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Spoofing Email Addresses and Attachments - Linux versus Windows

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Phishing is an attack that basically tries to convince a computer user that something he-or-she wants is just a click away. In order to succeed, the user being attacked has to give up something of value to the attacker. It could be their user name and password to their bank account or just allowing an installation of a program that will take complete control over their computer without them knowing it.


In almost every Windows machine out there, that user has full Administrator privileges by virtue of having their user name in the "Administrators" group. Check your own computer if you don't believe me. Go to Control Panel, and Users and you'll see that you are almost certainly a member of the Administrators group. All you have to do to allow an installation of malware is click on the "yes" button.


In Linux the only user who operates as the Administrator is "root" and most Linux distributions do not allow users to do root commands unless they go through a procedure called "sudo" which includes specifically giving their password (again) and agreeing to the action.


A big part of phishing is making things look reasonable. An email with a link on it from your bank will lead to a web site that looks like your bank's website. Or a link to a malicious program might appear to be a photograph of your sister's new baby. The way Windows and Linux deal with these links is not the same and is part of why a phishing attempt on Linux is more difficult to get away with.


Windows can execute (e.g.: run) programs based on their extension or their file-type. The letters after the dot tell Windows what to do with that file. We all know that iexplore.exe will start Internet Explorer. The three classic file types that are executable are .bat, .com and .exe. But there are dozens more! A hacker can include a program inside a .jpg photo, for instance.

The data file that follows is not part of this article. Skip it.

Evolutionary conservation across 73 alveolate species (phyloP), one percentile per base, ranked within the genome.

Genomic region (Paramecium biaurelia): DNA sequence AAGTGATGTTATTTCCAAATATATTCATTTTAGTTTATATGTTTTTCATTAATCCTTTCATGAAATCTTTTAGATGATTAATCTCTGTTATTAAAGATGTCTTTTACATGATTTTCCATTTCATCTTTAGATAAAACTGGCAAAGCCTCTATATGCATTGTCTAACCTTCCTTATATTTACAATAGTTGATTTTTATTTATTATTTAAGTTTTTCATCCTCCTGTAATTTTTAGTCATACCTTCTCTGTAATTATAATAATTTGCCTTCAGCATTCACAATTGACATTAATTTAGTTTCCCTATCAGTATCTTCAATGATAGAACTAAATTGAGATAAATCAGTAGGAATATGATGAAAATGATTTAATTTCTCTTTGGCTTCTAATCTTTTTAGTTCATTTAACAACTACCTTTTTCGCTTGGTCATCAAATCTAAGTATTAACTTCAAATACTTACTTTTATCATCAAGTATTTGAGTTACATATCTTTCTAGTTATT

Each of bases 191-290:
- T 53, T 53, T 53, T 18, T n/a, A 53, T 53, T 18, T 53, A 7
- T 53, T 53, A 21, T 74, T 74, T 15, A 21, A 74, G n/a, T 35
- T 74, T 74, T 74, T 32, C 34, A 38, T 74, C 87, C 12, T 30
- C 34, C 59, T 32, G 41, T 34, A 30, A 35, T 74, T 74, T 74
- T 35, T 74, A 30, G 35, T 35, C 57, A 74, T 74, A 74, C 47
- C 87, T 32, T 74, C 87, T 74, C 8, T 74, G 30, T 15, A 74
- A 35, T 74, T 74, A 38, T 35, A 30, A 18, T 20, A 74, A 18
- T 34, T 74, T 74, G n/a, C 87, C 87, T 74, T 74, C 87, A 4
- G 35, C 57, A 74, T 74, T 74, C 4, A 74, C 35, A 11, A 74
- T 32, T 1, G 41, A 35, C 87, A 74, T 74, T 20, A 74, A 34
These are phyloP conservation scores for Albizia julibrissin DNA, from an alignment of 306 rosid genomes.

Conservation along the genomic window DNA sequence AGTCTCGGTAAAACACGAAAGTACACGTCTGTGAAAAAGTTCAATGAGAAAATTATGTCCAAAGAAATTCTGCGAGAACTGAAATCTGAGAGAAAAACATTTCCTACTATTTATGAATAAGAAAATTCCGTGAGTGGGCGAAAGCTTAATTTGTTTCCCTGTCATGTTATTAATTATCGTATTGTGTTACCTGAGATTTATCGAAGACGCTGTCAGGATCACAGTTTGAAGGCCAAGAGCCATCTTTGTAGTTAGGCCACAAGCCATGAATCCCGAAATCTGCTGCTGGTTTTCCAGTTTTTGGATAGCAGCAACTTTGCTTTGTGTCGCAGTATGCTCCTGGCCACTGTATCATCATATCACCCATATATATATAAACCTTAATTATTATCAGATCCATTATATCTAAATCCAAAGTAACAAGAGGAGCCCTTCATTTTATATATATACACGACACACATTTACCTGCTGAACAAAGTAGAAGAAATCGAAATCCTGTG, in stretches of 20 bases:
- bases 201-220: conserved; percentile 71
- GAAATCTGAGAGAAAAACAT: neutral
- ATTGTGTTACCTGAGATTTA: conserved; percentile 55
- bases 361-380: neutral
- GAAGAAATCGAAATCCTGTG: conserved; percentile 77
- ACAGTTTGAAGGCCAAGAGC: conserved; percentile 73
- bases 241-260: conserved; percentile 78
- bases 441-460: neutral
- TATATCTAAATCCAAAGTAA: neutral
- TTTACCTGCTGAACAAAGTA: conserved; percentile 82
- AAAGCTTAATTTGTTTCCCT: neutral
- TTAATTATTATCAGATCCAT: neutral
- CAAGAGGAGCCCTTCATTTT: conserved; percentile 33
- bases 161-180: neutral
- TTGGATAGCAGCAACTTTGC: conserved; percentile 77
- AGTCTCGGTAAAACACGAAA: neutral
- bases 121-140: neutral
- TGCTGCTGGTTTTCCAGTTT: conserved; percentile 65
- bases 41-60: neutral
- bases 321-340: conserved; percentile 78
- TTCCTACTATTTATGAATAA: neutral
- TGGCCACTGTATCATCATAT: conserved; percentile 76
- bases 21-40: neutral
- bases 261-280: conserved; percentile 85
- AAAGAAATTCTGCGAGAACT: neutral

This webpage explains it in detail: http://www.howtogeek.com/127154/how-hackers-can-disguise-malicious-programs-with-fake-file-extensions/


But it gets worse. Because Windows, by default, hides the "extension" (those letters after the dot) so when you use Outlook or Internet Explorer you might only see "my_baby.jpg" but the real file is "my_baby.jpg.exe".


Linux (and Unix) do not act that way. In order to be executable a file has to have the appropriate "attribute". In the attributes for a file are letters which tell what a user can do with a file; read it, execute it, or nothing (not even see it). So Linux won't try to execute my_baby-jpg.exe at all. Even if it were a file that Linux could otherwise run because files that are downloaded are not give the attribute for executable; only readable.


So when you see me writing about how it's more difficult to be attacked in Linux than it is in Windows you'll have some idea of what I'm referring to.



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And that is just the default install of Linux, the equivalent of running Windows with no anti-virus program. If you add one or more of the available Linux security applications, AppArmor or Security Enhanced Extensions it is almost impossible for a user to accomplish more than messing up their personal files and settings. So fat the threats against Linux just don't make it worth the bother of installing either but if they appear or you end up running an at-risk system they are a couple clicks away.


You also have the ability to grant Linux users specific approval for a large variety of actions so that someone that needs to do something beyond the basic user functions (like backup or burning a DVD) can be given access to the appropriate and very limited abilities needed for that function. A well set up system will rarely need the actual root user to be us,ed if it is even present on the system, further reducing the risks.

First rule of computer consulting:

Sell a customer a Linux computer and you'll eat for a day.

Sell a customer a Windows computer and you'll eat for a lifetime.

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